Craig Rullman, center, with Cols. Mayfield and Sanikidze in Hohenfels, Germany. Rullman was invited to embed with U.S. Marines on a training operation with Georgian military personnel, which he reported on in his Bunkhouse Chronicle column in 2016. photo provided
Craig Rullman, center, with Cols. Mayfield and Sanikidze in Hohenfels, Germany. Rullman was invited to embed with U.S. Marines on a training operation with Georgian military personnel, which he reported on in his Bunkhouse Chronicle column in 2016. photo provided

Craig Rullman has a varied curriculum vitae: buckaroo in the Nevada Outback, United States Marine, and law enforcement officer. Through it all, though, he's always been a writer.

As it does for most writers, the proclivity for the written word came early, and it came through a love of reading: "Since I can remember," Rullman says. "Since I remember being mad that they weren't teaching me to read yet in school.

"I was blessed because my parents always encouraged us to read. There were always books around, and no TV. Except for baseball. There was always time for baseball."

After a stint in the deeply rewarding but atrociously low-paying world of the traditional Nevada buckaroo, Rullman served in the U.S. Marine Corps, where he was deployed at sea and in the Middle East (between conflicts in that troubled region). He served on the Santa Barbara Police Department as a patrol officer, detective and SWAT team leader, before retiring from that position and heading north to Sisters, Oregon.

There, he turned his attention to his writing, and made inquiries at The Nugget.

"I'd been working on my blog and knocking a lot of rust off, and I thought, well, if you're not writing for an audience, you might as well be keeping a diary."

Rullman started writing a column, The Bunkhouse Chronicle, and writing features and some news stories, particularly during the election for Deschutes County Sheriff. He has also been published in Range Magazine and earned a third-place award for Best Profile/Interview from the Nevada Press Association.

Rullman says that his favorite feature was one he wrote for The Nugget on Western artist, buckaroo and saddlemaker Len Babb, who has held several exhibits in Sisters in the past couple of years. Not content to conduct a phone interview, Rullman went to Babb's studio in Paisley, Oregon, to meet the artist, who immediately knew that Rullman had spent time in the saddle himself. The reporter considered the opportunity a rare privilege and it was the start of an ongoing friendship.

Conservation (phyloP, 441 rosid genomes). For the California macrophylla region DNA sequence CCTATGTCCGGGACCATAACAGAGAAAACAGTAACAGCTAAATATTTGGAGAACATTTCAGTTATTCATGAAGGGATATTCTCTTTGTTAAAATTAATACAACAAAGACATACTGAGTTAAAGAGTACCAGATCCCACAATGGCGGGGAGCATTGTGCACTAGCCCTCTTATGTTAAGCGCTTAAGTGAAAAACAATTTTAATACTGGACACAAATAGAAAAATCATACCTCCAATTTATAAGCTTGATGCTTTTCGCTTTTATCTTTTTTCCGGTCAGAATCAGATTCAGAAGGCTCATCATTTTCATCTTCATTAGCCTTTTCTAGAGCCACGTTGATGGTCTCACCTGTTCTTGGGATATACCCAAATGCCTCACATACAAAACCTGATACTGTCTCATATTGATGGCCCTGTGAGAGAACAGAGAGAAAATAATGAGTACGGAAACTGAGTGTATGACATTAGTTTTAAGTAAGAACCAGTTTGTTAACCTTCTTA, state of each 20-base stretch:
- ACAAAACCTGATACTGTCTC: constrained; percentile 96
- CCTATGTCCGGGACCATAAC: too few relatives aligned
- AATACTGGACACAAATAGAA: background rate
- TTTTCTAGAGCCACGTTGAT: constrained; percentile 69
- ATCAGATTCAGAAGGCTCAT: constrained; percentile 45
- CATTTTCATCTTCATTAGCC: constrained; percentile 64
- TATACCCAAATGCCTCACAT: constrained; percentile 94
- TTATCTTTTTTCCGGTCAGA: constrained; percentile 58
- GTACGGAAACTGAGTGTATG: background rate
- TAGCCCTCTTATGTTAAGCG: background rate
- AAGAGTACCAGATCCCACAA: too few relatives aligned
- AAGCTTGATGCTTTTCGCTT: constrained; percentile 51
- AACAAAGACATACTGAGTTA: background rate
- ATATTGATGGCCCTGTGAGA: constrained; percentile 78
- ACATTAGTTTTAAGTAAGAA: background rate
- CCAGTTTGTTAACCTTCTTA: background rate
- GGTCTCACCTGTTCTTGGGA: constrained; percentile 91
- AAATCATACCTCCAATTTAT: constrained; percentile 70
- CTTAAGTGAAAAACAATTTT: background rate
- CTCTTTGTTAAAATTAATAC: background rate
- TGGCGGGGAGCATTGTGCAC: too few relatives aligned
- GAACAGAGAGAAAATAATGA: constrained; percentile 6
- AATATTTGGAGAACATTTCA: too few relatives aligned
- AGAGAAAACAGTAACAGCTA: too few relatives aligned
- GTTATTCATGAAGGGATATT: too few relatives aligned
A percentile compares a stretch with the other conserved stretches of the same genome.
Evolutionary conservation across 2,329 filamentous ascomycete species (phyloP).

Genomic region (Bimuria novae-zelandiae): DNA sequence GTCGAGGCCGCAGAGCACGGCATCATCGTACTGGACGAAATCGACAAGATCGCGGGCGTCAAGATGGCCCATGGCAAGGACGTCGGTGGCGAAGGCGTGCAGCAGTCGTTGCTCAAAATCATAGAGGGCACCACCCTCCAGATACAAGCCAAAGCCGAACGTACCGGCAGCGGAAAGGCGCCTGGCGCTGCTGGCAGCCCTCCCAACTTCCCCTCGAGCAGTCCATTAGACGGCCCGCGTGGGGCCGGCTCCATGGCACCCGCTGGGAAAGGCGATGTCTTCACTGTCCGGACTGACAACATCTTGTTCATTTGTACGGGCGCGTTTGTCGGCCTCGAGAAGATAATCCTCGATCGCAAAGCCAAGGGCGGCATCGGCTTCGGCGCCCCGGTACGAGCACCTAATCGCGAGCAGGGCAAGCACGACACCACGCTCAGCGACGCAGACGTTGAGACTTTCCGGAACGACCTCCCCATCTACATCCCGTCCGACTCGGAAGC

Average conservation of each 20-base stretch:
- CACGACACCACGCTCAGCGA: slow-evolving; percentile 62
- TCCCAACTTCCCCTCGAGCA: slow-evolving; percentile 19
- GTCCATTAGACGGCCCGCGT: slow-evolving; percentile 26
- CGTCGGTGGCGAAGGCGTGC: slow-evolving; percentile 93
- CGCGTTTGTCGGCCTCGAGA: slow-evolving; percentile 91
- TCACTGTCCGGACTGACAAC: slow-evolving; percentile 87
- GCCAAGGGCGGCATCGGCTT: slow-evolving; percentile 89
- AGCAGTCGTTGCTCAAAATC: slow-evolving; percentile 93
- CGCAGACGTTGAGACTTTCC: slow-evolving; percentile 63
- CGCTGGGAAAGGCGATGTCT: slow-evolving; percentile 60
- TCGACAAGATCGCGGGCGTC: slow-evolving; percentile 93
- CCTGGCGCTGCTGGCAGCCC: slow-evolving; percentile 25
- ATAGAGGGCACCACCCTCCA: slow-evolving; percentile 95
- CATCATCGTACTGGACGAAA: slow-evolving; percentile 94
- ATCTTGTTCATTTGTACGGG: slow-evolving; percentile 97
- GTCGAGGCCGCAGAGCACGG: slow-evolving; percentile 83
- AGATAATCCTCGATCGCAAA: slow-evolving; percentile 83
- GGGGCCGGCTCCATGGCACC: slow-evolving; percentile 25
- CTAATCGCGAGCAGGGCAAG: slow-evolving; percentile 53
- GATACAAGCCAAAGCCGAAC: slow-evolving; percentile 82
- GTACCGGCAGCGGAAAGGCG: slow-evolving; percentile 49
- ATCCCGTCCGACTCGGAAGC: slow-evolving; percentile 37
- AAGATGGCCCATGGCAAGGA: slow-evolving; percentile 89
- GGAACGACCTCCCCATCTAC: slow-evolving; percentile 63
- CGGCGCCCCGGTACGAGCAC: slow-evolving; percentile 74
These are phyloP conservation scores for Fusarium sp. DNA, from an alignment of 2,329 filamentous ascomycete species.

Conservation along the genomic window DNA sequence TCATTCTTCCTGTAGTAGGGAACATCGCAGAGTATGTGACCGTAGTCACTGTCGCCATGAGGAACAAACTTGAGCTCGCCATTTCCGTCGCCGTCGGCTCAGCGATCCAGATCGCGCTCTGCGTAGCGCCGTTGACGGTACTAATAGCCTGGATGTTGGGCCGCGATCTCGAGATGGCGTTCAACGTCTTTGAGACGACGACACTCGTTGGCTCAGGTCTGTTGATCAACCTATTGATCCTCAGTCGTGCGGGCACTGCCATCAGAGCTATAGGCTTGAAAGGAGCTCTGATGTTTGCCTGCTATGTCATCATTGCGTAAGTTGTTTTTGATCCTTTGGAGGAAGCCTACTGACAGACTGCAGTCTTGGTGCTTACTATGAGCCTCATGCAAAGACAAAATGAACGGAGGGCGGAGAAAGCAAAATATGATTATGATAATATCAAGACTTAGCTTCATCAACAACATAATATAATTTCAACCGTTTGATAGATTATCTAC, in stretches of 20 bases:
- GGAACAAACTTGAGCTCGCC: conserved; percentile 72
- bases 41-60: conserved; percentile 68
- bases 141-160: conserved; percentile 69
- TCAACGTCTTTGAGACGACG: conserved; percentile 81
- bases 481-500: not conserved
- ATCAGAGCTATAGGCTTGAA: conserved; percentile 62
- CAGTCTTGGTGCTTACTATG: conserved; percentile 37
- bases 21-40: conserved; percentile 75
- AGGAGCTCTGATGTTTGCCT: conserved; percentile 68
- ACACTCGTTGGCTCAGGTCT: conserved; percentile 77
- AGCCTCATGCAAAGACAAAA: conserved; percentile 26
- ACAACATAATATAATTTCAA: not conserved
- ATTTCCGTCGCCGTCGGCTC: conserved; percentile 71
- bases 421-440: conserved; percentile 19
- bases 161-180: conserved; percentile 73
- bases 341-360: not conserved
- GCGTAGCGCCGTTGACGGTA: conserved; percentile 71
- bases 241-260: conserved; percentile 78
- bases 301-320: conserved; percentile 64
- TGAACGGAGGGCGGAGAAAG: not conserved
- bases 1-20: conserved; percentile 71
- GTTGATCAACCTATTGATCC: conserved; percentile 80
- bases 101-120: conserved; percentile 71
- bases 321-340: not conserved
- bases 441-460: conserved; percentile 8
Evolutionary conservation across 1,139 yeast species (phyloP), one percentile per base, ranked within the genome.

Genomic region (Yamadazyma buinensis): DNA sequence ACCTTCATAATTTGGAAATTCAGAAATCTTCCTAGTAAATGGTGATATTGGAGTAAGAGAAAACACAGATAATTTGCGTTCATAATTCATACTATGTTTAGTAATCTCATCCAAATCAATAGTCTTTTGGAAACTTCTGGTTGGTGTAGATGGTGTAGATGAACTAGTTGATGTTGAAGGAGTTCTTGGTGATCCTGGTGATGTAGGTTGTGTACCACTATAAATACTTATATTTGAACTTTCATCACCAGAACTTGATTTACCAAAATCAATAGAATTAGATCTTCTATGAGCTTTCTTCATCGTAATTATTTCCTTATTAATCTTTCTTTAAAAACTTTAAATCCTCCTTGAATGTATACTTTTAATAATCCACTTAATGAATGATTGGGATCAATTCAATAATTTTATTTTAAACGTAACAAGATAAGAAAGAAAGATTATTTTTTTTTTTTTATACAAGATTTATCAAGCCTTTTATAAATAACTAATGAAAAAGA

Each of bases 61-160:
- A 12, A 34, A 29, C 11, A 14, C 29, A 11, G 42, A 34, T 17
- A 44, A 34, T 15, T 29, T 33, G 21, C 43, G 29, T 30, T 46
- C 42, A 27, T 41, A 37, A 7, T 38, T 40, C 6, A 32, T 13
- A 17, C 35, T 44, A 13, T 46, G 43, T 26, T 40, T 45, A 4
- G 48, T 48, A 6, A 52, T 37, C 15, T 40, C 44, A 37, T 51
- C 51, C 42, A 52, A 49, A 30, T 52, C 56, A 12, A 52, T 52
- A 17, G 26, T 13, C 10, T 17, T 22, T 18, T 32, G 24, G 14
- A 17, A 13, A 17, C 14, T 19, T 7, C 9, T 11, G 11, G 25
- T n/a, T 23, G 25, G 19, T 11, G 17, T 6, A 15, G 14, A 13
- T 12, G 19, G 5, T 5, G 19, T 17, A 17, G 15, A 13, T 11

"He was always kind of a legend in my head," Rullman reflected. "For some people it would be like you got invited to Waylon Jennings' house, you know?"

Rullman has also been moved by his experience writing profiles of several local veterans.

"I really enjoy talking with those guys," he said.

A particular standout was profiling longtime Sisters businessman Bob Grooney for The Nugget's Sisters Oregon Guide. Grooney was a 16-year-old Marine on Iwo Jima, where Rullman's grandfather flew as a Marine Corps gunner. Grooney had traveled back to Iwo Jima and returned with a memento that he shared with the writer.

"That guy gave me Iwo Jima beach sand in a bottle," Rullman said. "It's like getting a piece of the true cross. At least for jarheads it is."

Rullman's columns reflect his wide range of interests and experiences - history, ranching, gardening, baseball, horses, and firearms. They are sometimes controversial.

"Craig's work can stir people up," said Editor in Chief Jim Cornelius. "I have had many people tell me that The Bunkhouse Chronicle is their favorite thing in the paper and the first thing they turn to in each edition. Other people would rather never see it in print again. I think that reflects a vivid voice, and Craig's outlook is kind of 100 proof. He's also not easy to pin down and put in a box, which I think is great."

"I think it's a columnist's job to be provocative," Rullman said.

The columnist is suspicious of political and cultural orthodoxies, and enjoys prodding them.

"It's so binary that sometimes you need something that disassociates from party shills and hacks and looks for a third way," he said.

Rullman says that drawing occasional hostile fire for his columns in his hometown doesn't bother him.

"I grew up in a town smaller than Sisters," he said. "If you look at my professional career, it's all been a small town of one kind or another."

There's nothing more "small town" than a Marine Corps infantry platoon or a squad room in a police department, no matter how big the city, Rullman says.

"Those can be intensely pressurized environments that I think more or less kind of armors you to whether somebody likes this column," he said.

And he takes to heart the creators' caution that it is best not to take to heart either praise or calumny.

"I think it's more important to focus on the work and trying to improve as a writer and not get too lifted up or brought down, because there's a lot of writing to do," he said.

In addition to his Nugget and other freelance work, that writing includes a novel in progress, and the website, which he contributes to along with Cornelius.

He describes it as "a website for people who are looking for a different tune than they've been hearing in the (national) media."

Running Iron Report has also begun a series of podcasts, some of them featuring remarkable Sisters citizens including mountaineer and cave explorer Brent McGregor and local volunteer Jack McGowan. The podcasts are available though iTunes and Podbean and can be accessed through